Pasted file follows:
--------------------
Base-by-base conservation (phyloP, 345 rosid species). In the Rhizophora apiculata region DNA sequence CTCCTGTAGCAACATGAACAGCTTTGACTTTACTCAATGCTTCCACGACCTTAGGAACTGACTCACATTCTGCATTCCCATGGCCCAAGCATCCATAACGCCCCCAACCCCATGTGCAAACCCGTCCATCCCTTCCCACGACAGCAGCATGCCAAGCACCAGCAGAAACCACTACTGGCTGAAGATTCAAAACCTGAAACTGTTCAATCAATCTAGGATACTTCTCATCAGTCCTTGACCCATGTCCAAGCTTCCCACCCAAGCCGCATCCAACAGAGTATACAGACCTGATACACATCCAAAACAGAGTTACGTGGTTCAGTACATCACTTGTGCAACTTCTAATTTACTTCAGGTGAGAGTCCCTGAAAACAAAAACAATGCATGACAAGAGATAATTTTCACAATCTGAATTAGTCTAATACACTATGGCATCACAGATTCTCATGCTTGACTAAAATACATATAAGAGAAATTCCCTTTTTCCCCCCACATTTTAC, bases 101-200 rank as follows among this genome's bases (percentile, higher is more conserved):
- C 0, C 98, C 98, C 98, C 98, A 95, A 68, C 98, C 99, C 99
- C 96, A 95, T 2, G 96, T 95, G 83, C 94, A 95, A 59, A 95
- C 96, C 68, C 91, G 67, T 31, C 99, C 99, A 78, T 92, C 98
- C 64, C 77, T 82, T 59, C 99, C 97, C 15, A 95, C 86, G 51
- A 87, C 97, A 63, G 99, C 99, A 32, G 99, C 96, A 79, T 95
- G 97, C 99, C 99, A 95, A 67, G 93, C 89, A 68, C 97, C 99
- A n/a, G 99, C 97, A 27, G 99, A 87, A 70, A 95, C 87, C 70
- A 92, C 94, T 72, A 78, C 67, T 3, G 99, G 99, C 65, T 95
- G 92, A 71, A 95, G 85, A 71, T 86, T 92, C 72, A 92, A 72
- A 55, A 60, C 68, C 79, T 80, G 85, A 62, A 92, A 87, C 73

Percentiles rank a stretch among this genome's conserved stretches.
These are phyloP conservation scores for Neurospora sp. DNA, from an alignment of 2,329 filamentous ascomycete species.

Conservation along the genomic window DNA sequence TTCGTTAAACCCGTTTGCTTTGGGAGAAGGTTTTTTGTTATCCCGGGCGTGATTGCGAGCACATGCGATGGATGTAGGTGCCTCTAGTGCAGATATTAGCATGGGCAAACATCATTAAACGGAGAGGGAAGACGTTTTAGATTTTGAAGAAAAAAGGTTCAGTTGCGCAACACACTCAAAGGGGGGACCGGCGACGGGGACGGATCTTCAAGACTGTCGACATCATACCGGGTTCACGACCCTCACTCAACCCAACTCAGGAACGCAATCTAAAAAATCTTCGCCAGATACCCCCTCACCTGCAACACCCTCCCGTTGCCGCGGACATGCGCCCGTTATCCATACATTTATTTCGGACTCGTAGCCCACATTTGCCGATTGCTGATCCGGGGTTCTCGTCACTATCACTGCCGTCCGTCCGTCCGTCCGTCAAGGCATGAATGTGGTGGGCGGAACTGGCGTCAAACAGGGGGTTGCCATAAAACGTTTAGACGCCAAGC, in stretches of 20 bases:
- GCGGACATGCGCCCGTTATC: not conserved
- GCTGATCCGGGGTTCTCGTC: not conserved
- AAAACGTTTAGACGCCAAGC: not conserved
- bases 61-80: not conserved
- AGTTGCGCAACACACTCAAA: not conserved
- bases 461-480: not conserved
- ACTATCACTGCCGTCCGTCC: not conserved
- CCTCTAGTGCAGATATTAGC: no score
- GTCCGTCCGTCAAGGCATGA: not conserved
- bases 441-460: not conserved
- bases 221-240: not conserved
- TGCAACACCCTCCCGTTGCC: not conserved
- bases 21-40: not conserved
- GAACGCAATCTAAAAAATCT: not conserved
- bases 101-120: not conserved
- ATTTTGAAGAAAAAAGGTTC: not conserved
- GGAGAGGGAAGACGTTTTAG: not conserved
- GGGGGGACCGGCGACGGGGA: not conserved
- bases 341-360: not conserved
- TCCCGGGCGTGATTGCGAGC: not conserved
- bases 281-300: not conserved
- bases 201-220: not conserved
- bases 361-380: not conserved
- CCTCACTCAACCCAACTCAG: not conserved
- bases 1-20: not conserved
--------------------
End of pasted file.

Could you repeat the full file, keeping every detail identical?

Base-by-base conservation (phyloP, 345 rosid species). In the Rhizophora apiculata region DNA sequence CTCCTGTAGCAACATGAACAGCTTTGACTTTACTCAATGCTTCCACGACCTTAGGAACTGACTCACATTCTGCATTCCCATGGCCCAAGCATCCATAACGCCCCCAACCCCATGTGCAAACCCGTCCATCCCTTCCCACGACAGCAGCATGCCAAGCACCAGCAGAAACCACTACTGGCTGAAGATTCAAAACCTGAAACTGTTCAATCAATCTAGGATACTTCTCATCAGTCCTTGACCCATGTCCAAGCTTCCCACCCAAGCCGCATCCAACAGAGTATACAGACCTGATACACATCCAAAACAGAGTTACGTGGTTCAGTACATCACTTGTGCAACTTCTAATTTACTTCAGGTGAGAGTCCCTGAAAACAAAAACAATGCATGACAAGAGATAATTTTCACAATCTGAATTAGTCTAATACACTATGGCATCACAGATTCTCATGCTTGACTAAAATACATATAAGAGAAATTCCCTTTTTCCCCCCACATTTTAC, bases 101-200 rank as follows among this genome's bases (percentile, higher is more conserved):
- C 0, C 98, C 98, C 98, C 98, A 95, A 68, C 98, C 99, C 99
- C 96, A 95, T 2, G 96, T 95, G 83, C 94, A 95, A 59, A 95
- C 96, C 68, C 91, G 67, T 31, C 99, C 99, A 78, T 92, C 98
- C 64, C 77, T 82, T 59, C 99, C 97, C 15, A 95, C 86, G 51
- A 87, C 97, A 63, G 99, C 99, A 32, G 99, C 96, A 79, T 95
- G 97, C 99, C 99, A 95, A 67, G 93, C 89, A 68, C 97, C 99
- A n/a, G 99, C 97, A 27, G 99, A 87, A 70, A 95, C 87, C 70
- A 92, C 94, T 72, A 78, C 67, T 3, G 99, G 99, C 65, T 95
- G 92, A 71, A 95, G 85, A 71, T 86, T 92, C 72, A 92, A 72
- A 55, A 60, C 68, C 79, T 80, G 85, A 62, A 92, A 87, C 73

Percentiles rank a stretch among this genome's conserved stretches.
These are phyloP conservation scores for Neurospora sp. DNA, from an alignment of 2,329 filamentous ascomycete species.

Conservation along the genomic window DNA sequence TTCGTTAAACCCGTTTGCTTTGGGAGAAGGTTTTTTGTTATCCCGGGCGTGATTGCGAGCACATGCGATGGATGTAGGTGCCTCTAGTGCAGATATTAGCATGGGCAAACATCATTAAACGGAGAGGGAAGACGTTTTAGATTTTGAAGAAAAAAGGTTCAGTTGCGCAACACACTCAAAGGGGGGACCGGCGACGGGGACGGATCTTCAAGACTGTCGACATCATACCGGGTTCACGACCCTCACTCAACCCAACTCAGGAACGCAATCTAAAAAATCTTCGCCAGATACCCCCTCACCTGCAACACCCTCCCGTTGCCGCGGACATGCGCCCGTTATCCATACATTTATTTCGGACTCGTAGCCCACATTTGCCGATTGCTGATCCGGGGTTCTCGTCACTATCACTGCCGTCCGTCCGTCCGTCCGTCAAGGCATGAATGTGGTGGGCGGAACTGGCGTCAAACAGGGGGTTGCCATAAAACGTTTAGACGCCAAGC, in stretches of 20 bases:
- GCGGACATGCGCCCGTTATC: not conserved
- GCTGATCCGGGGTTCTCGTC: not conserved
- AAAACGTTTAGACGCCAAGC: not conserved
- bases 61-80: not conserved
- AGTTGCGCAACACACTCAAA: not conserved
- bases 461-480: not conserved
- ACTATCACTGCCGTCCGTCC: not conserved
- CCTCTAGTGCAGATATTAGC: no score
- GTCCGTCCGTCAAGGCATGA: not conserved
- bases 441-460: not conserved
- bases 221-240: not conserved
- TGCAACACCCTCCCGTTGCC: not conserved
- bases 21-40: not conserved
- GAACGCAATCTAAAAAATCT: not conserved
- bases 101-120: not conserved
- ATTTTGAAGAAAAAAGGTTC: not conserved
- GGAGAGGGAAGACGTTTTAG: not conserved
- GGGGGGACCGGCGACGGGGA: not conserved
- bases 341-360: not conserved
- TCCCGGGCGTGATTGCGAGC: not conserved
- bases 281-300: not conserved
- bases 201-220: not conserved
- bases 361-380: not conserved
- CCTCACTCAACCCAACTCAG: not conserved
- bases 1-20: not conserved